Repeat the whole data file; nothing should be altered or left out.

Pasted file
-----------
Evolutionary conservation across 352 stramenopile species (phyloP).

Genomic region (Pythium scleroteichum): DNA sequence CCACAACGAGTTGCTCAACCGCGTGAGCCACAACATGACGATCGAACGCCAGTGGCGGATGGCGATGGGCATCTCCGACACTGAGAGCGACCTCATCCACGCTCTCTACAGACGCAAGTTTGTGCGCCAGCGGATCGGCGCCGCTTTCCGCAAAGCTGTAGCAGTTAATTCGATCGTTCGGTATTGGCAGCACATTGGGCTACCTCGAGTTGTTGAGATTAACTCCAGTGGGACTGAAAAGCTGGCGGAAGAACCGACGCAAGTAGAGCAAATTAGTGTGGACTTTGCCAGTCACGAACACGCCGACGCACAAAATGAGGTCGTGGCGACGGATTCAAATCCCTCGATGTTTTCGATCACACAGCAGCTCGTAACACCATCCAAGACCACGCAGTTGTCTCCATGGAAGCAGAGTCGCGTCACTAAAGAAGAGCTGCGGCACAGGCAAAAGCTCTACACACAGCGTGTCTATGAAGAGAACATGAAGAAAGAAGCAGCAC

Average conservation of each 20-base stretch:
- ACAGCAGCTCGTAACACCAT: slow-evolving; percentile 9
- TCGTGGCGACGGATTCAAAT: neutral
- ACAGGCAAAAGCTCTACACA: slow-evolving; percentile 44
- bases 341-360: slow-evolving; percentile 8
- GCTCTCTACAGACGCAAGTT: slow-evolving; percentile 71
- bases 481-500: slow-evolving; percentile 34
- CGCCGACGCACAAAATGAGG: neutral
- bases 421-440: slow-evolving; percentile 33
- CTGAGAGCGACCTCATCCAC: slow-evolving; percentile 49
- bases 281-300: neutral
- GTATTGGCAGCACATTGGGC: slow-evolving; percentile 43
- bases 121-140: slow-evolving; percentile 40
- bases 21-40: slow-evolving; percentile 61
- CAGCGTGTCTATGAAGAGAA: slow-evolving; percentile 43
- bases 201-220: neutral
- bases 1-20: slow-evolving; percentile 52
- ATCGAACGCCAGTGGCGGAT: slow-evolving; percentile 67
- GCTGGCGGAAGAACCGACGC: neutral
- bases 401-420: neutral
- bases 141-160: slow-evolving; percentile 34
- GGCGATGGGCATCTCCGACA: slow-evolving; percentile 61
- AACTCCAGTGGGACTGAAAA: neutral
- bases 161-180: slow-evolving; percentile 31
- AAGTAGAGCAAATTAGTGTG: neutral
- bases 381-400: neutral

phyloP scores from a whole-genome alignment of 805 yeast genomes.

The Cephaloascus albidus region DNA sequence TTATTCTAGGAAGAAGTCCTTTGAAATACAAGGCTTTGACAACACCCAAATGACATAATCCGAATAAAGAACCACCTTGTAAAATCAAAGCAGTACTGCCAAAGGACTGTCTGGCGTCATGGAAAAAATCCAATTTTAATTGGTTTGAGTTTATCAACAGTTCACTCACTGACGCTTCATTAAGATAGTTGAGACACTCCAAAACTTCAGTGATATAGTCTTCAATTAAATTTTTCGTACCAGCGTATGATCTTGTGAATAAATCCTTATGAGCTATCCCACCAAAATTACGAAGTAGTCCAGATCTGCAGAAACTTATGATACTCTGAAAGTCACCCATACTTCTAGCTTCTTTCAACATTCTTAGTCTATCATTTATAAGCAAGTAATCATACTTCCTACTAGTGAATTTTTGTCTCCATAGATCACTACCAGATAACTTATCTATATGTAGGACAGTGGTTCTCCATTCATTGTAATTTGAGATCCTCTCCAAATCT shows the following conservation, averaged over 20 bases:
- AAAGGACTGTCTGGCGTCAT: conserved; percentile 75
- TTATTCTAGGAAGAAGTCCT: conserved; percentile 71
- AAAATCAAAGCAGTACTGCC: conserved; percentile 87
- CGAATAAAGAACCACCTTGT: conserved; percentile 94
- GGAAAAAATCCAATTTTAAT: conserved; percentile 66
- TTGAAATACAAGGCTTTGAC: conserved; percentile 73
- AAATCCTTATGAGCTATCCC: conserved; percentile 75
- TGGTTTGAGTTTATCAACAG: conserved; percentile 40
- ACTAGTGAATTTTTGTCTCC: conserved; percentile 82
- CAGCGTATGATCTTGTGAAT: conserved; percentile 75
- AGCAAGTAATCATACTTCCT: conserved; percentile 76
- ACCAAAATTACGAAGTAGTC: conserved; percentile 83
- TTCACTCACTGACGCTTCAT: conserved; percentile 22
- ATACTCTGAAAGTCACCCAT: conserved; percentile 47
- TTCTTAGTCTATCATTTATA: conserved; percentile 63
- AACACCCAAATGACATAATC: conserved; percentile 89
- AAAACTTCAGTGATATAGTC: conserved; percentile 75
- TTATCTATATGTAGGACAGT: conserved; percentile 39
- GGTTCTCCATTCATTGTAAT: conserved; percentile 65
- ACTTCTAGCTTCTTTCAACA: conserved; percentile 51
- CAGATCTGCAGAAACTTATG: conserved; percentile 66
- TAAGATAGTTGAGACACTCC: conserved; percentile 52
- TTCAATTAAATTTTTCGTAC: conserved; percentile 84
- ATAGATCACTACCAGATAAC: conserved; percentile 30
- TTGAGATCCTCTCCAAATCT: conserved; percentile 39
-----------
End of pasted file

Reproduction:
Evolutionary conservation across 352 stramenopile species (phyloP).

Genomic region (Pythium scleroteichum): DNA sequence CCACAACGAGTTGCTCAACCGCGTGAGCCACAACATGACGATCGAACGCCAGTGGCGGATGGCGATGGGCATCTCCGACACTGAGAGCGACCTCATCCACGCTCTCTACAGACGCAAGTTTGTGCGCCAGCGGATCGGCGCCGCTTTCCGCAAAGCTGTAGCAGTTAATTCGATCGTTCGGTATTGGCAGCACATTGGGCTACCTCGAGTTGTTGAGATTAACTCCAGTGGGACTGAAAAGCTGGCGGAAGAACCGACGCAAGTAGAGCAAATTAGTGTGGACTTTGCCAGTCACGAACACGCCGACGCACAAAATGAGGTCGTGGCGACGGATTCAAATCCCTCGATGTTTTCGATCACACAGCAGCTCGTAACACCATCCAAGACCACGCAGTTGTCTCCATGGAAGCAGAGTCGCGTCACTAAAGAAGAGCTGCGGCACAGGCAAAAGCTCTACACACAGCGTGTCTATGAAGAGAACATGAAGAAAGAAGCAGCAC

Average conservation of each 20-base stretch:
- ACAGCAGCTCGTAACACCAT: slow-evolving; percentile 9
- TCGTGGCGACGGATTCAAAT: neutral
- ACAGGCAAAAGCTCTACACA: slow-evolving; percentile 44
- bases 341-360: slow-evolving; percentile 8
- GCTCTCTACAGACGCAAGTT: slow-evolving; percentile 71
- bases 481-500: slow-evolving; percentile 34
- CGCCGACGCACAAAATGAGG: neutral
- bases 421-440: slow-evolving; percentile 33
- CTGAGAGCGACCTCATCCAC: slow-evolving; percentile 49
- bases 281-300: neutral
- GTATTGGCAGCACATTGGGC: slow-evolving; percentile 43
- bases 121-140: slow-evolving; percentile 40
- bases 21-40: slow-evolving; percentile 61
- CAGCGTGTCTATGAAGAGAA: slow-evolving; percentile 43
- bases 201-220: neutral
- bases 1-20: slow-evolving; percentile 52
- ATCGAACGCCAGTGGCGGAT: slow-evolving; percentile 67
- GCTGGCGGAAGAACCGACGC: neutral
- bases 401-420: neutral
- bases 141-160: slow-evolving; percentile 34
- GGCGATGGGCATCTCCGACA: slow-evolving; percentile 61
- AACTCCAGTGGGACTGAAAA: neutral
- bases 161-180: slow-evolving; percentile 31
- AAGTAGAGCAAATTAGTGTG: neutral
- bases 381-400: neutral

phyloP scores from a whole-genome alignment of 805 yeast genomes.

The Cephaloascus albidus region DNA sequence TTATTCTAGGAAGAAGTCCTTTGAAATACAAGGCTTTGACAACACCCAAATGACATAATCCGAATAAAGAACCACCTTGTAAAATCAAAGCAGTACTGCCAAAGGACTGTCTGGCGTCATGGAAAAAATCCAATTTTAATTGGTTTGAGTTTATCAACAGTTCACTCACTGACGCTTCATTAAGATAGTTGAGACACTCCAAAACTTCAGTGATATAGTCTTCAATTAAATTTTTCGTACCAGCGTATGATCTTGTGAATAAATCCTTATGAGCTATCCCACCAAAATTACGAAGTAGTCCAGATCTGCAGAAACTTATGATACTCTGAAAGTCACCCATACTTCTAGCTTCTTTCAACATTCTTAGTCTATCATTTATAAGCAAGTAATCATACTTCCTACTAGTGAATTTTTGTCTCCATAGATCACTACCAGATAACTTATCTATATGTAGGACAGTGGTTCTCCATTCATTGTAATTTGAGATCCTCTCCAAATCT shows the following conservation, averaged over 20 bases:
- AAAGGACTGTCTGGCGTCAT: conserved; percentile 75
- TTATTCTAGGAAGAAGTCCT: conserved; percentile 71
- AAAATCAAAGCAGTACTGCC: conserved; percentile 87
- CGAATAAAGAACCACCTTGT: conserved; percentile 94
- GGAAAAAATCCAATTTTAAT: conserved; percentile 66
- TTGAAATACAAGGCTTTGAC: conserved; percentile 73
- AAATCCTTATGAGCTATCCC: conserved; percentile 75
- TGGTTTGAGTTTATCAACAG: conserved; percentile 40
- ACTAGTGAATTTTTGTCTCC: conserved; percentile 82
- CAGCGTATGATCTTGTGAAT: conserved; percentile 75
- AGCAAGTAATCATACTTCCT: conserved; percentile 76
- ACCAAAATTACGAAGTAGTC: conserved; percentile 83
- TTCACTCACTGACGCTTCAT: conserved; percentile 22
- ATACTCTGAAAGTCACCCAT: conserved; percentile 47
- TTCTTAGTCTATCATTTATA: conserved; percentile 63
- AACACCCAAATGACATAATC: conserved; percentile 89
- AAAACTTCAGTGATATAGTC: conserved; percentile 75
- TTATCTATATGTAGGACAGT: conserved; percentile 39
- GGTTCTCCATTCATTGTAAT: conserved; percentile 65
- ACTTCTAGCTTCTTTCAACA: conserved; percentile 51
- CAGATCTGCAGAAACTTATG: conserved; percentile 66
- TAAGATAGTTGAGACACTCC: conserved; percentile 52
- TTCAATTAAATTTTTCGTAC: conserved; percentile 84
- ATAGATCACTACCAGATAAC: conserved; percentile 30
- TTGAGATCCTCTCCAAATCT: conserved; percentile 39